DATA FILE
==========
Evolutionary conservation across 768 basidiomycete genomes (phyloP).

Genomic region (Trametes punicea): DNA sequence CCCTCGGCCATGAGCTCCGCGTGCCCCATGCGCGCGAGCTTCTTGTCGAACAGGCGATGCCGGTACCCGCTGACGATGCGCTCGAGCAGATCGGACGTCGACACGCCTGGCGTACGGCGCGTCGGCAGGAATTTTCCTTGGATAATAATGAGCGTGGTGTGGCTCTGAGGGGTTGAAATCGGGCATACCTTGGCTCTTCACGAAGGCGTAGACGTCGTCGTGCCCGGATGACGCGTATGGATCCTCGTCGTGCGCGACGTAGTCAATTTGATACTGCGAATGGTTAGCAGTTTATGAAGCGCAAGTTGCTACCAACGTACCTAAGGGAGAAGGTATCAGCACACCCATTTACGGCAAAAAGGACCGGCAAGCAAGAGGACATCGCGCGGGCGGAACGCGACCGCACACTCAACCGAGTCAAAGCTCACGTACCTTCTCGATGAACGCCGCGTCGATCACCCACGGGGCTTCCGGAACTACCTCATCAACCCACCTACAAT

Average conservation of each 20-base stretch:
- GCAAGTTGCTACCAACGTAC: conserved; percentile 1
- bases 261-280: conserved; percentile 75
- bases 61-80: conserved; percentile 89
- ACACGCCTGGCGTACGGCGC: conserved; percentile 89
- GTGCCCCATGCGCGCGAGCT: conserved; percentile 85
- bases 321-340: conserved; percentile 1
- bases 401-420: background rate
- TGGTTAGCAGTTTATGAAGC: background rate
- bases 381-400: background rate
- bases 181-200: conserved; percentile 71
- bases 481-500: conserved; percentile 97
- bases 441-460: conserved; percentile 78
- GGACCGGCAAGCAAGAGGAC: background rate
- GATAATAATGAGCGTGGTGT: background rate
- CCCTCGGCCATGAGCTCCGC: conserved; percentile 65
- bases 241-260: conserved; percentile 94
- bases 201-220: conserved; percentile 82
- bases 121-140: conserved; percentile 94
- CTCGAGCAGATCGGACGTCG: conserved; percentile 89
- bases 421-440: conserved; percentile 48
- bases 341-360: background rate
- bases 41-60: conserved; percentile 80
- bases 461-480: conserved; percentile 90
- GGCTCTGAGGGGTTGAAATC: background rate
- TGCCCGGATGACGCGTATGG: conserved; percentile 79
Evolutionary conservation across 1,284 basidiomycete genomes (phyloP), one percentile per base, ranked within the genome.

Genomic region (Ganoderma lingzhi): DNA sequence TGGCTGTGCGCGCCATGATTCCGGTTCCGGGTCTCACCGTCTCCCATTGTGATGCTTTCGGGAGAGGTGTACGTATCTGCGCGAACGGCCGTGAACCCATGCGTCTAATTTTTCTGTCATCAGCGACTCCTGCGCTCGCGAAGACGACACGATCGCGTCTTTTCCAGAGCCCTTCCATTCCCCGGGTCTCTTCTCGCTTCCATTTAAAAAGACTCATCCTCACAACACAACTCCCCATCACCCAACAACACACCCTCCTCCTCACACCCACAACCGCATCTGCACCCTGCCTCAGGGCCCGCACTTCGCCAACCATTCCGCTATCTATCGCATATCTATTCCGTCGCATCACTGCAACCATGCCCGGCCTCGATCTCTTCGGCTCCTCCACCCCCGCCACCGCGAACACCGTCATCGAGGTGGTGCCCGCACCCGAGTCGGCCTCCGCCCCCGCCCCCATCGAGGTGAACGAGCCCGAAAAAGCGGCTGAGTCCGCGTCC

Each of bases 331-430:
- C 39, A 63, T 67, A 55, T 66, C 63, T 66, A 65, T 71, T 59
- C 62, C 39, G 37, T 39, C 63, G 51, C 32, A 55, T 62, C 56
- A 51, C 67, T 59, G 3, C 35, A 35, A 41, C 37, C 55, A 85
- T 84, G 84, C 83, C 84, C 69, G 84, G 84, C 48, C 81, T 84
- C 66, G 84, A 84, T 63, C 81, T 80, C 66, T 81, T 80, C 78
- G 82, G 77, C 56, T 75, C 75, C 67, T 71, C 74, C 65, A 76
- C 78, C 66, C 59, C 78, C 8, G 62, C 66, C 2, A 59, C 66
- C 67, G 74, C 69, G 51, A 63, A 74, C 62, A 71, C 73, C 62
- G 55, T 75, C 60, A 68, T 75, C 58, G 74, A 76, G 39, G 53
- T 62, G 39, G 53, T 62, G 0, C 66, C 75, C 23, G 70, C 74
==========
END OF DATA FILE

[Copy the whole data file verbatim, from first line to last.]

Evolutionary conservation across 768 basidiomycete genomes (phyloP).

Genomic region (Trametes punicea): DNA sequence CCCTCGGCCATGAGCTCCGCGTGCCCCATGCGCGCGAGCTTCTTGTCGAACAGGCGATGCCGGTACCCGCTGACGATGCGCTCGAGCAGATCGGACGTCGACACGCCTGGCGTACGGCGCGTCGGCAGGAATTTTCCTTGGATAATAATGAGCGTGGTGTGGCTCTGAGGGGTTGAAATCGGGCATACCTTGGCTCTTCACGAAGGCGTAGACGTCGTCGTGCCCGGATGACGCGTATGGATCCTCGTCGTGCGCGACGTAGTCAATTTGATACTGCGAATGGTTAGCAGTTTATGAAGCGCAAGTTGCTACCAACGTACCTAAGGGAGAAGGTATCAGCACACCCATTTACGGCAAAAAGGACCGGCAAGCAAGAGGACATCGCGCGGGCGGAACGCGACCGCACACTCAACCGAGTCAAAGCTCACGTACCTTCTCGATGAACGCCGCGTCGATCACCCACGGGGCTTCCGGAACTACCTCATCAACCCACCTACAAT

Average conservation of each 20-base stretch:
- GCAAGTTGCTACCAACGTAC: conserved; percentile 1
- bases 261-280: conserved; percentile 75
- bases 61-80: conserved; percentile 89
- ACACGCCTGGCGTACGGCGC: conserved; percentile 89
- GTGCCCCATGCGCGCGAGCT: conserved; percentile 85
- bases 321-340: conserved; percentile 1
- bases 401-420: background rate
- TGGTTAGCAGTTTATGAAGC: background rate
- bases 381-400: background rate
- bases 181-200: conserved; percentile 71
- bases 481-500: conserved; percentile 97
- bases 441-460: conserved; percentile 78
- GGACCGGCAAGCAAGAGGAC: background rate
- GATAATAATGAGCGTGGTGT: background rate
- CCCTCGGCCATGAGCTCCGC: conserved; percentile 65
- bases 241-260: conserved; percentile 94
- bases 201-220: conserved; percentile 82
- bases 121-140: conserved; percentile 94
- CTCGAGCAGATCGGACGTCG: conserved; percentile 89
- bases 421-440: conserved; percentile 48
- bases 341-360: background rate
- bases 41-60: conserved; percentile 80
- bases 461-480: conserved; percentile 90
- GGCTCTGAGGGGTTGAAATC: background rate
- TGCCCGGATGACGCGTATGG: conserved; percentile 79
Evolutionary conservation across 1,284 basidiomycete genomes (phyloP), one percentile per base, ranked within the genome.

Genomic region (Ganoderma lingzhi): DNA sequence TGGCTGTGCGCGCCATGATTCCGGTTCCGGGTCTCACCGTCTCCCATTGTGATGCTTTCGGGAGAGGTGTACGTATCTGCGCGAACGGCCGTGAACCCATGCGTCTAATTTTTCTGTCATCAGCGACTCCTGCGCTCGCGAAGACGACACGATCGCGTCTTTTCCAGAGCCCTTCCATTCCCCGGGTCTCTTCTCGCTTCCATTTAAAAAGACTCATCCTCACAACACAACTCCCCATCACCCAACAACACACCCTCCTCCTCACACCCACAACCGCATCTGCACCCTGCCTCAGGGCCCGCACTTCGCCAACCATTCCGCTATCTATCGCATATCTATTCCGTCGCATCACTGCAACCATGCCCGGCCTCGATCTCTTCGGCTCCTCCACCCCCGCCACCGCGAACACCGTCATCGAGGTGGTGCCCGCACCCGAGTCGGCCTCCGCCCCCGCCCCCATCGAGGTGAACGAGCCCGAAAAAGCGGCTGAGTCCGCGTCC

Each of bases 331-430:
- C 39, A 63, T 67, A 55, T 66, C 63, T 66, A 65, T 71, T 59
- C 62, C 39, G 37, T 39, C 63, G 51, C 32, A 55, T 62, C 56
- A 51, C 67, T 59, G 3, C 35, A 35, A 41, C 37, C 55, A 85
- T 84, G 84, C 83, C 84, C 69, G 84, G 84, C 48, C 81, T 84
- C 66, G 84, A 84, T 63, C 81, T 80, C 66, T 81, T 80, C 78
- G 82, G 77, C 56, T 75, C 75, C 67, T 71, C 74, C 65, A 76
- C 78, C 66, C 59, C 78, C 8, G 62, C 66, C 2, A 59, C 66
- C 67, G 74, C 69, G 51, A 63, A 74, C 62, A 71, C 73, C 62
- G 55, T 75, C 60, A 68, T 75, C 58, G 74, A 76, G 39, G 53
- T 62, G 39, G 53, T 62, G 0, C 66, C 75, C 23, G 70, C 74